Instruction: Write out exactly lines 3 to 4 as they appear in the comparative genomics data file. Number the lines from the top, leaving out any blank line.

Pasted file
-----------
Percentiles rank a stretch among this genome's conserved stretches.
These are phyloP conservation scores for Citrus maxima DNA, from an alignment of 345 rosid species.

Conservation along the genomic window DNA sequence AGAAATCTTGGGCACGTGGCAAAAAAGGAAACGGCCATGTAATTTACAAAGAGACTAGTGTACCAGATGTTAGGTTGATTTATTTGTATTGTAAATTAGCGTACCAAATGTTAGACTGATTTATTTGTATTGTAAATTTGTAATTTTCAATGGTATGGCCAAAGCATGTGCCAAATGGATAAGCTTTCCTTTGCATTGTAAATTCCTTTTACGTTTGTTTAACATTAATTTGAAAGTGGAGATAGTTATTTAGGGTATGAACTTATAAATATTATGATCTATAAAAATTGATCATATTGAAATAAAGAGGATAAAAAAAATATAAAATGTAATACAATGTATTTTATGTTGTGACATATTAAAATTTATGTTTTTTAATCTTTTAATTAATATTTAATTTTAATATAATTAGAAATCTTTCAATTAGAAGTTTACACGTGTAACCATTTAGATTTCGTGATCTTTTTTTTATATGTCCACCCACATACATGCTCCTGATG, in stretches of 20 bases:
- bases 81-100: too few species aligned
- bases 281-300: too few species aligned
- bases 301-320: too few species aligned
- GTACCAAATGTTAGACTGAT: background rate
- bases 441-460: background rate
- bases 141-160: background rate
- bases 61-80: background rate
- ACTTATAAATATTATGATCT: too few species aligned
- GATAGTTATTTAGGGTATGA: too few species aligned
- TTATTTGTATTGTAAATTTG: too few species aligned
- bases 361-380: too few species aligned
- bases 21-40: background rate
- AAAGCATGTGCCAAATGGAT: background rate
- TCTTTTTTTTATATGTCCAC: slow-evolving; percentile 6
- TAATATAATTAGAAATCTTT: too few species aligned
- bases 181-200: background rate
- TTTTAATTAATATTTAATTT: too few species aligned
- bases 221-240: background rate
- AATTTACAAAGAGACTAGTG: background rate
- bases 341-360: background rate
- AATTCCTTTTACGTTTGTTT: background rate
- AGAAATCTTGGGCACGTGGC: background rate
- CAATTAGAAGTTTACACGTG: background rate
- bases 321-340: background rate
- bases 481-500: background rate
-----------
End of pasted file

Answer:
Conservation along the genomic window DNA sequence AGAAATCTTGGGCACGTGGCAAAAAAGGAAACGGCCATGTAATTTACAAAGAGACTAGTGTACCAGATGTTAGGTTGATTTATTTGTATTGTAAATTAGCGTACCAAATGTTAGACTGATTTATTTGTATTGTAAATTTGTAATTTTCAATGGTATGGCCAAAGCATGTGCCAAATGGATAAGCTTTCCTTTGCATTGTAAATTCCTTTTACGTTTGTTTAACATTAATTTGAAAGTGGAGATAGTTATTTAGGGTATGAACTTATAAATATTATGATCTATAAAAATTGATCATATTGAAATAAAGAGGATAAAAAAAATATAAAATGTAATACAATGTATTTTATGTTGTGACATATTAAAATTTATGTTTTTTAATCTTTTAATTAATATTTAATTTTAATATAATTAGAAATCTTTCAATTAGAAGTTTACACGTGTAACCATTTAGATTTCGTGATCTTTTTTTTATATGTCCACCCACATACATGCTCCTGATG, in stretches of 20 bases:
- bases 81-100: too few species aligned